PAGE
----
The following few paragraphs describe the structure of the book and show how the discussion has been arranged to provide an accumulating body of mathematical, physical, and physiological information that culminates in a modern image rendering system. There's too much information here for a one-semester course on image synthesis. Teachers may choose to present in detail only some of the information in this book, covering the rest at a higher level; deciding where to dig deeply and where to summarize lightly will depend on the instructor, the course, and the students. The only material that ought not be skipped is the section on notation in Chapter

4. With suitable summaries from the instructor to cover the gaps, students can work sequentially, skipping material as desired. Since the book is cumulative, I don't recommend hopping back and forth.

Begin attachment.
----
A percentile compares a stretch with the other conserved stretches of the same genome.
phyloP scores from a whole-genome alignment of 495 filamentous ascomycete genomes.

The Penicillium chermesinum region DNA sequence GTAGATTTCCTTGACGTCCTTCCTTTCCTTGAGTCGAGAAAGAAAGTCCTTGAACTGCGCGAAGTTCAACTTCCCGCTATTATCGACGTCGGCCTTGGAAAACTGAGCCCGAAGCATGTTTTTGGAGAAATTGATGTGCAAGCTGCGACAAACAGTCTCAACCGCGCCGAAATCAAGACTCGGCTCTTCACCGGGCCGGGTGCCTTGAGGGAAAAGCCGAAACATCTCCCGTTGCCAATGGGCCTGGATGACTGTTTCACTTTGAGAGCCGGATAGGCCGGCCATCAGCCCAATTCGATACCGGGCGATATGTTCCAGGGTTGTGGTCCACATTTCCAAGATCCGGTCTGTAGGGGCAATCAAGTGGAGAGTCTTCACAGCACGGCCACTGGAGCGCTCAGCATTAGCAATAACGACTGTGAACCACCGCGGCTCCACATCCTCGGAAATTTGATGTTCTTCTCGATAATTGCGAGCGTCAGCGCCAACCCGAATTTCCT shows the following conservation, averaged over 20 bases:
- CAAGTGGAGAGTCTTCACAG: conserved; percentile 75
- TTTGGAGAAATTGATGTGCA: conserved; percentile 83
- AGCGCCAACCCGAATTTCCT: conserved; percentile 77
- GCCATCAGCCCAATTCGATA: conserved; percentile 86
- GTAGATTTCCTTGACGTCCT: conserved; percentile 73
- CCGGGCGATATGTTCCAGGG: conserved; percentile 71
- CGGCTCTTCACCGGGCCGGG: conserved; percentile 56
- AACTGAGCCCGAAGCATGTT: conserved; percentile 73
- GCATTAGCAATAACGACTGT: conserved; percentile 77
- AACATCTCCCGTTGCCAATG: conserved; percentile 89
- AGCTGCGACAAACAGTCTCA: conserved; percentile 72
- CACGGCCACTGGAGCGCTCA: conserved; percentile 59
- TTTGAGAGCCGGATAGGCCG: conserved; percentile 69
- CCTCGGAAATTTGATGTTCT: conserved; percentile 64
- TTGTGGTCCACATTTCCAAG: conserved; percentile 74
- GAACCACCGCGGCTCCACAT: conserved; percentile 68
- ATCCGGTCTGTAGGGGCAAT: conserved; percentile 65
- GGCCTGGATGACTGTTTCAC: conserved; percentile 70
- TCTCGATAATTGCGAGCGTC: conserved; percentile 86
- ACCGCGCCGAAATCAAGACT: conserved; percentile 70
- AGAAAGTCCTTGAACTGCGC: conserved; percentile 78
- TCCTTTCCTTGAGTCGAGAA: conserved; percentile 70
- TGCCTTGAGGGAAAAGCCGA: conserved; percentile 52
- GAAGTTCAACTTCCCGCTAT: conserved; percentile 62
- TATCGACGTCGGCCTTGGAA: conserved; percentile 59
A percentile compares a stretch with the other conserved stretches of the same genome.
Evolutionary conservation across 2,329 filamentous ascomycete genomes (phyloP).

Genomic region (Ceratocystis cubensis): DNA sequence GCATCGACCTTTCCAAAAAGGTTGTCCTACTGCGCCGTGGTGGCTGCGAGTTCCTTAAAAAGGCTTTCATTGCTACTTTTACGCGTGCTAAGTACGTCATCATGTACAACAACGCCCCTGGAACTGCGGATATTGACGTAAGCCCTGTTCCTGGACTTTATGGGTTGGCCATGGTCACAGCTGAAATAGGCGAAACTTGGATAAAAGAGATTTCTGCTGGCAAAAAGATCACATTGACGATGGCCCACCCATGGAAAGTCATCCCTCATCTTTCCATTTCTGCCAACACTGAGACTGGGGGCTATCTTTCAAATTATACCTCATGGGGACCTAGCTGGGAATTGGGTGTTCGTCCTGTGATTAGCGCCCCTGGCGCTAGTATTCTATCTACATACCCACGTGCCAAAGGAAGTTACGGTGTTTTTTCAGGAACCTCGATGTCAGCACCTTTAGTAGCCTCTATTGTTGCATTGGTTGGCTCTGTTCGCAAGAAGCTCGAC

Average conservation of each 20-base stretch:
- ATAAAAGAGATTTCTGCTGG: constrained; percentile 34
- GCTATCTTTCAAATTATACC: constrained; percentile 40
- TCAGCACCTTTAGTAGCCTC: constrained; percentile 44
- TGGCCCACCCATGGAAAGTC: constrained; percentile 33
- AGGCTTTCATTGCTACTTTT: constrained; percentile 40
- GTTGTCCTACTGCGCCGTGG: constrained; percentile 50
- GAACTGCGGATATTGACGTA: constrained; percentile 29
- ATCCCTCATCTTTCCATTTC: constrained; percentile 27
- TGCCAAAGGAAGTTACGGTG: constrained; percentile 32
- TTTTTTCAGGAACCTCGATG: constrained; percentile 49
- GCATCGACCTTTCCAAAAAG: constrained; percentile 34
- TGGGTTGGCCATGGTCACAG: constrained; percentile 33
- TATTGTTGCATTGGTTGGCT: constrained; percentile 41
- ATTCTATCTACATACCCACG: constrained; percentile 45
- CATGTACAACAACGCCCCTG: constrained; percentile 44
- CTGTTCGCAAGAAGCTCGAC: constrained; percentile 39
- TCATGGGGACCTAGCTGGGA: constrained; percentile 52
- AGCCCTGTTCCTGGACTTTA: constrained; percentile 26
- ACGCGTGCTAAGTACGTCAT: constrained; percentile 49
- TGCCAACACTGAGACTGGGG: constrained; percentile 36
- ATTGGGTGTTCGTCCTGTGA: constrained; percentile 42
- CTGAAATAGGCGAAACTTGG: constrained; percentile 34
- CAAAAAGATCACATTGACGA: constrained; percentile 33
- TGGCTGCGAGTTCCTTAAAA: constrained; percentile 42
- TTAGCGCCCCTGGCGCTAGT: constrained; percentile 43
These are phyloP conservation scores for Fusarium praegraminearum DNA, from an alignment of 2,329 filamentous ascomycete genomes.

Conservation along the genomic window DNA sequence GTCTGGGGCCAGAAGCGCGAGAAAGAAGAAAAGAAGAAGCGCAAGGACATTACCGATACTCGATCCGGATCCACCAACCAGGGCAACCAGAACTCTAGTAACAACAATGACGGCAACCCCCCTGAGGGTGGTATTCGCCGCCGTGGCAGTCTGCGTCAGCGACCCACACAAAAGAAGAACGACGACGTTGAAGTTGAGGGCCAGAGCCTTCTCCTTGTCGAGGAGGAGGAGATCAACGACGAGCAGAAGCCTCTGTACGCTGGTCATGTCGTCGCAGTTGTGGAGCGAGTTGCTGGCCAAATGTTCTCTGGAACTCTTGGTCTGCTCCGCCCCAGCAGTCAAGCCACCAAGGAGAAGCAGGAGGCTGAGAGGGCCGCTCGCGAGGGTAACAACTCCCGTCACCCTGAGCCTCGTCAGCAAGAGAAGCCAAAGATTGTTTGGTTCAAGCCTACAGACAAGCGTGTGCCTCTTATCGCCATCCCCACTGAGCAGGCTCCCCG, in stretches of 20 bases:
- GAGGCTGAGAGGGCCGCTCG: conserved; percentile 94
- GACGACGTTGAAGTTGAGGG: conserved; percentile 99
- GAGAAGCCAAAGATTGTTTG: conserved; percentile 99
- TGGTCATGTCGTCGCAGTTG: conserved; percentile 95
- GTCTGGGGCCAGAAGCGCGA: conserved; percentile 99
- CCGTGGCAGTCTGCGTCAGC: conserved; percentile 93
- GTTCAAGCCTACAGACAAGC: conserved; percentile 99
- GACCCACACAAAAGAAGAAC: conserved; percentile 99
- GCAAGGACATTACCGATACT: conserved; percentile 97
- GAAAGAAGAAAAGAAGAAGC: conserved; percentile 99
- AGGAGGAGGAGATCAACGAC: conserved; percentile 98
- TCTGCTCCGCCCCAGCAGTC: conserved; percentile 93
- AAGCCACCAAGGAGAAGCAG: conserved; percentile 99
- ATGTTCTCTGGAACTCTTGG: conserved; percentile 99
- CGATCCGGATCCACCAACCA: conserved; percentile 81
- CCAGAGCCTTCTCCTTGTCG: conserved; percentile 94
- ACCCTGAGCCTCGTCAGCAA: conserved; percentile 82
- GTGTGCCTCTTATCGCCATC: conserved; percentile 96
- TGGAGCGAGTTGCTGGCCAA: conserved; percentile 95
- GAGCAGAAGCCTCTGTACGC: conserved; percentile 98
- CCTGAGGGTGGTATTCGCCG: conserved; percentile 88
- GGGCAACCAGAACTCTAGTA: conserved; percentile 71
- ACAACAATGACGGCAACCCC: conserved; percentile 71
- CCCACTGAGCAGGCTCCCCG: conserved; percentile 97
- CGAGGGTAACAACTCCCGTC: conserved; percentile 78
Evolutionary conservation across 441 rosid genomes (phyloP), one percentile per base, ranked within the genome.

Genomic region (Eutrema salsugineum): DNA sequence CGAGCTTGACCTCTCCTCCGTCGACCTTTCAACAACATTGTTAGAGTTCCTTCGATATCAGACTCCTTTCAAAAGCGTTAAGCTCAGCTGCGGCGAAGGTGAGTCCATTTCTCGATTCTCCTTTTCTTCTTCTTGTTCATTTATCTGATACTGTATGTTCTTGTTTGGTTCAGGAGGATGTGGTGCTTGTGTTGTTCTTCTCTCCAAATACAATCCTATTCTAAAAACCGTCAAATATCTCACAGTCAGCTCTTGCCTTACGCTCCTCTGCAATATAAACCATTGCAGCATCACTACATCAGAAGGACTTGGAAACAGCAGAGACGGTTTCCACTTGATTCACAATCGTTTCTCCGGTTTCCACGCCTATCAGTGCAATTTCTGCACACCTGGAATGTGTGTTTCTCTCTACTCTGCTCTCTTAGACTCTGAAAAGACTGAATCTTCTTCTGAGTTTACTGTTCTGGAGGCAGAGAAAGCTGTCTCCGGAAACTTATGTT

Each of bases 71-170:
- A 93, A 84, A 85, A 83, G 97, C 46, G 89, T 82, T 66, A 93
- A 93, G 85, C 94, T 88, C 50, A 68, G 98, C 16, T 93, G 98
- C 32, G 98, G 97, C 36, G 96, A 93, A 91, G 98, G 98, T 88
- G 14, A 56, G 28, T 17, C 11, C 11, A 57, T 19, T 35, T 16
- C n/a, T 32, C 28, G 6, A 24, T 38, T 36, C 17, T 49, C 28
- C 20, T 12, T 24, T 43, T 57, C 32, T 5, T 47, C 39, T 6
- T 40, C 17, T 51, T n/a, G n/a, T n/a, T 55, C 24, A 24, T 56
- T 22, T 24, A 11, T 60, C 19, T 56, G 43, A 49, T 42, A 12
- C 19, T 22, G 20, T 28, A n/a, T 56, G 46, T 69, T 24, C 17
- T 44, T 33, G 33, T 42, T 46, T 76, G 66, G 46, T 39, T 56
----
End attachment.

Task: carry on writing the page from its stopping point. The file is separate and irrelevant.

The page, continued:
The Human Visual System

Color Spaces

Displays

Signals and Systems

Fourier Transforms

Wavelet Transforms

Monte Carlo Integration

Uniform Sampling and Reconstruction

Nonuniform Sampling and Reconstruction

Sampling and Reconstruction Techniques

Light

Energy Transport

Radiometry

Materials

Shading

Integral Equations

The Radiance Equation

Radiosity

Ray Tracing

Rendering and Images

The Future

A Linear Algebra

B Probability

C Historical Notes

D Analytic Form Factors

E Constants and Units

F Luminaire Standards

G Reference Data